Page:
How to Deal with Today’s Less Competitive—but Still Pricey—Housing Market
October 4, 2022
After years of on-fire conditions, the housing market is now in an unprecedented state. According to a report from Zillow, prices are high and slowly yet steadily stabilizing, and competition is falling. Compared to the record prices fueled by intense competition of the last couple years, it’s worth paying attention to this shift. Buying and selling a home is a monumental step for many people, and the process can feel intimidating when you look at the big picture—even without these challenging (and sometimes confusing) market conditions.
Here’s a breakdown of what you need to know about navigating the market right now to get the best deal on your dream home or make a successful sale.
1. Weigh supply and demand.
The market is on track to become more balanced—but there’s still a high demand and low supply. We’re currently in uncharted territory when it comes to the housing market, an uncertainty that goes back to the Great Recession of 2008, when the building industry was negatively impacted, says Chris Masiello, CEO and president of BHG Real Estate the Masiello Group. In the last 10 to 14 years, there’s been a 40% reduction in home building. At the same time, the demographics of homeowners have expanded to include millennials looking to buy their first home and baby boomers who want to “age in place.”
“Those two factors—diminishing inventory with expanding demographics—really has kind of created the situation that we have today,” Masiello says. “Interest rates going up has certainly cooled the market down a little bit. The market itself is kind of catching its breath.”
Basically, the appreciation rate was rising at an unsustainable rate (over two years of 20% annual appreciation), so home values are now expected to come down over time—but the market is still very hot.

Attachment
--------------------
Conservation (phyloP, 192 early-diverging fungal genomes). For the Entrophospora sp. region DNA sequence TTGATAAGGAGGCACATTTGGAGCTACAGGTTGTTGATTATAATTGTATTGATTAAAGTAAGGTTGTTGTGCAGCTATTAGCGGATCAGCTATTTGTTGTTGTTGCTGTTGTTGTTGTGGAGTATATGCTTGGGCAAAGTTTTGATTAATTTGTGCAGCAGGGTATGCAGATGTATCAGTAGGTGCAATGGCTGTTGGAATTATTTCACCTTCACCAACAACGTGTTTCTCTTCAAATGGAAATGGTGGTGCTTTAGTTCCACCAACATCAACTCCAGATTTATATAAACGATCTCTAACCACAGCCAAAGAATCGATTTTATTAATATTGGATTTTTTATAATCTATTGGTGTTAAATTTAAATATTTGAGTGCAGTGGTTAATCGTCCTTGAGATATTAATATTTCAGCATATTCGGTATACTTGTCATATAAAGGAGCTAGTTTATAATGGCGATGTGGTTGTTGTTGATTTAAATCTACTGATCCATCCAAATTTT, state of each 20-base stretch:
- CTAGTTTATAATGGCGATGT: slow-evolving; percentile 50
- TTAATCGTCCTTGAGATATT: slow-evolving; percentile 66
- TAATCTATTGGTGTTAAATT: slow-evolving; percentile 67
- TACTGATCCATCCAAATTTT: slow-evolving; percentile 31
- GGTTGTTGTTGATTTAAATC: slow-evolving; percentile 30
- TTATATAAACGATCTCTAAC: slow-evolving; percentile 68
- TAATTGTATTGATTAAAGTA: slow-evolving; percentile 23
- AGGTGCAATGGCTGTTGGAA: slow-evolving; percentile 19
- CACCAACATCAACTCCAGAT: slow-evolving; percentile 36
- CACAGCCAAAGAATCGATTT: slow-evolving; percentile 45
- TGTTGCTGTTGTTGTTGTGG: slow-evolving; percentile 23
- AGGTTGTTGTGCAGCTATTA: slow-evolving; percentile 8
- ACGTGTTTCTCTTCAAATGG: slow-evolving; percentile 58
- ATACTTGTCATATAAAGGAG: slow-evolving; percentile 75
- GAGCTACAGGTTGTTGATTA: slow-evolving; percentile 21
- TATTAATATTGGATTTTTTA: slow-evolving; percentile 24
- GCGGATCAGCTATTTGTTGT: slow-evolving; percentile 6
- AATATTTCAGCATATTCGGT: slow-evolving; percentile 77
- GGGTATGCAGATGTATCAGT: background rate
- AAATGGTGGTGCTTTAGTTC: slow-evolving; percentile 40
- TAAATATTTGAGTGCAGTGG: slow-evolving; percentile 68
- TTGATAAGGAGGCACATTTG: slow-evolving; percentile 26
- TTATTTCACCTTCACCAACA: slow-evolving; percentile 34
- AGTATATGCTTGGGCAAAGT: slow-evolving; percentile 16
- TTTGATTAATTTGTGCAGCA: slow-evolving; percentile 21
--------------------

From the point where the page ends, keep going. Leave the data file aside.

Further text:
2. Remember that it’s still a seller’s market.
Sellers continue to sell their homes at high prices for substantial returns on their home-buying investment, especially if they bought their home before the pandemic. Home values are up 16% compared to a year ago and 44% more than they were pre-COVID—but they have fallen month over month, says Amanda Pendleton, Zillow’s home trends expert. Because there are fewer homes out there and more buyers, sellers are able to set a strong price. The market is rebalancing, though, so if you’re planning to sell in the coming months, be sure to set your expectations accordingly: You might not get the sky-high sale price you thought you might even a few months ago.
3. If you’re selling, start preparing as early as possible.
According to Zillow research, one of the top regrets sellers have is not giving themselves enough time to prepare their home—for example, taking on projects that increase its value, like adding a fresh coat of paint and landscaping. “In today’s market, you can’t just put out a for sale sign and expect that the offers are gonna start rolling in,” Pendleton says. “It doesn’t work that way. You have to roll up your sleeves and do a little bit of work to [prepare] your home for sale.”
4. If you’re buying, you have a little extra time to make a decision – but don’t wait too long.
High prices and mortgage rates have led to fewer buyers being able to afford a move—but those who can are still out there. Homes are flying off the market (if priced right, the average time they’re for sale is 10 days). While that’s not as rapid-fire as it was during the pandemic, it’s still pretty quick: To put it in perspective, in 2019, houses would take about three weeks to go from listed to pending. Today’s lower competition also comes with a slightly higher buyer’s premium, Masiello says.